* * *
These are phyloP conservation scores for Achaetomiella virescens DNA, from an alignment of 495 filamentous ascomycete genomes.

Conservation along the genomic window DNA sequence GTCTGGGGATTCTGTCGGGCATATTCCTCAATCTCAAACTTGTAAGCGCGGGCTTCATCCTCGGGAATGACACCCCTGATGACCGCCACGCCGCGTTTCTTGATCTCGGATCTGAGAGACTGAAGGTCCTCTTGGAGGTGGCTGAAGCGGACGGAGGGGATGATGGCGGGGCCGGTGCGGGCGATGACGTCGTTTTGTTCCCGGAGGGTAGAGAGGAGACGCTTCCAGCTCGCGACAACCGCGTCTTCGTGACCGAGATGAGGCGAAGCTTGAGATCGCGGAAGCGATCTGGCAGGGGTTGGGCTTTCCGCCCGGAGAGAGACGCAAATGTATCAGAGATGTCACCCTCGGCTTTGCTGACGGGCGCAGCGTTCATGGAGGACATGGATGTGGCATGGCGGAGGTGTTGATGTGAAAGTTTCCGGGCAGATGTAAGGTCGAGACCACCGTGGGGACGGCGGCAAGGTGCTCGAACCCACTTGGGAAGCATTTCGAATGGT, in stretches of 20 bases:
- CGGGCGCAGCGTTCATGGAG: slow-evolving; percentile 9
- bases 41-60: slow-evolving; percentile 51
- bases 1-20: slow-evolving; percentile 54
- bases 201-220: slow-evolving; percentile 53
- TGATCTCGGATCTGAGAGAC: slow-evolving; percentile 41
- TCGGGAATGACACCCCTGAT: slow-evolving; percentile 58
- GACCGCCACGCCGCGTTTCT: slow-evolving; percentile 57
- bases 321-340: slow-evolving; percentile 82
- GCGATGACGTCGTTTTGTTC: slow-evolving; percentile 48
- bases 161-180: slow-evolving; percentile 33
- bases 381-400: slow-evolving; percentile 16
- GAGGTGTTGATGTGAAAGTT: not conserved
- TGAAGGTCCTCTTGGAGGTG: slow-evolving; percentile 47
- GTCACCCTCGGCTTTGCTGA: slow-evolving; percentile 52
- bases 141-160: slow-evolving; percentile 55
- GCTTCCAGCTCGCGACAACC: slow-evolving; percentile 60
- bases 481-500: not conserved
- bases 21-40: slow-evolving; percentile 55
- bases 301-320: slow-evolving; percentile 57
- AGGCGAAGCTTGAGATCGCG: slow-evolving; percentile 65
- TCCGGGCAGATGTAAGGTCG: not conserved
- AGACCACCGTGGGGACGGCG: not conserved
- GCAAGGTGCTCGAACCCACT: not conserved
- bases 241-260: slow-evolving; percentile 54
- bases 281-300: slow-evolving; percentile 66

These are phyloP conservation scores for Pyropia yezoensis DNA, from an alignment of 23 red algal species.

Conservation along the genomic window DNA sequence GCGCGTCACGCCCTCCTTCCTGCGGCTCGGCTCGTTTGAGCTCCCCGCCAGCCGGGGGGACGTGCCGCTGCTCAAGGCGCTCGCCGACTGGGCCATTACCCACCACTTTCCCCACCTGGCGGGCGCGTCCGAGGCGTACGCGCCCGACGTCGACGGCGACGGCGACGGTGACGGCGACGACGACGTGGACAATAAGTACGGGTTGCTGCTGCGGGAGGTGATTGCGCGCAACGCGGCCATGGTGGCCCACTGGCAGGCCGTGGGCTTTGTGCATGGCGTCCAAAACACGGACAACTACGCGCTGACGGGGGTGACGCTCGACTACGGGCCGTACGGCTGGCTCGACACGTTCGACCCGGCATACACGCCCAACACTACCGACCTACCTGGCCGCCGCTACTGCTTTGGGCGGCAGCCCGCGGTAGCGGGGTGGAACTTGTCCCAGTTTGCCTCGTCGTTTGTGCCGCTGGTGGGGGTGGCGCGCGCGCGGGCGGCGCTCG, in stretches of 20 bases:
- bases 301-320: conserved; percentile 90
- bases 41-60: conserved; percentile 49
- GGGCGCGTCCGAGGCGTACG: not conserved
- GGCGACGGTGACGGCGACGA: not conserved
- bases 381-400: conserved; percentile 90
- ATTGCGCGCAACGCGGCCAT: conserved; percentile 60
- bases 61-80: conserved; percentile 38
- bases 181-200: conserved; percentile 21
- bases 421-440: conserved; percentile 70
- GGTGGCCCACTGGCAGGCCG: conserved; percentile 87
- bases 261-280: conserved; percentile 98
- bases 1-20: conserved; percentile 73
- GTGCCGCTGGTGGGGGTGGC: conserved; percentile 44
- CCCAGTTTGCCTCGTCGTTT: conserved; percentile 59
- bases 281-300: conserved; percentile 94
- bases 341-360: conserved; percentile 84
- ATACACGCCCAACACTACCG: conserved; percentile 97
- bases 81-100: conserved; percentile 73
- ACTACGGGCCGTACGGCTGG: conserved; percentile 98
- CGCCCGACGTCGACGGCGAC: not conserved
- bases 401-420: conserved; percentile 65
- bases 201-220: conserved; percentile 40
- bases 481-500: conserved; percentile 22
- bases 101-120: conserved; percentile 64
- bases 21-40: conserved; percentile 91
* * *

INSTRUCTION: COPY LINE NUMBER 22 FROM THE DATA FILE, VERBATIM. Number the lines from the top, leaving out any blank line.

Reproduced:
- AGGCGAAGCTTGAGATCGCG: slow-evolving; percentile 65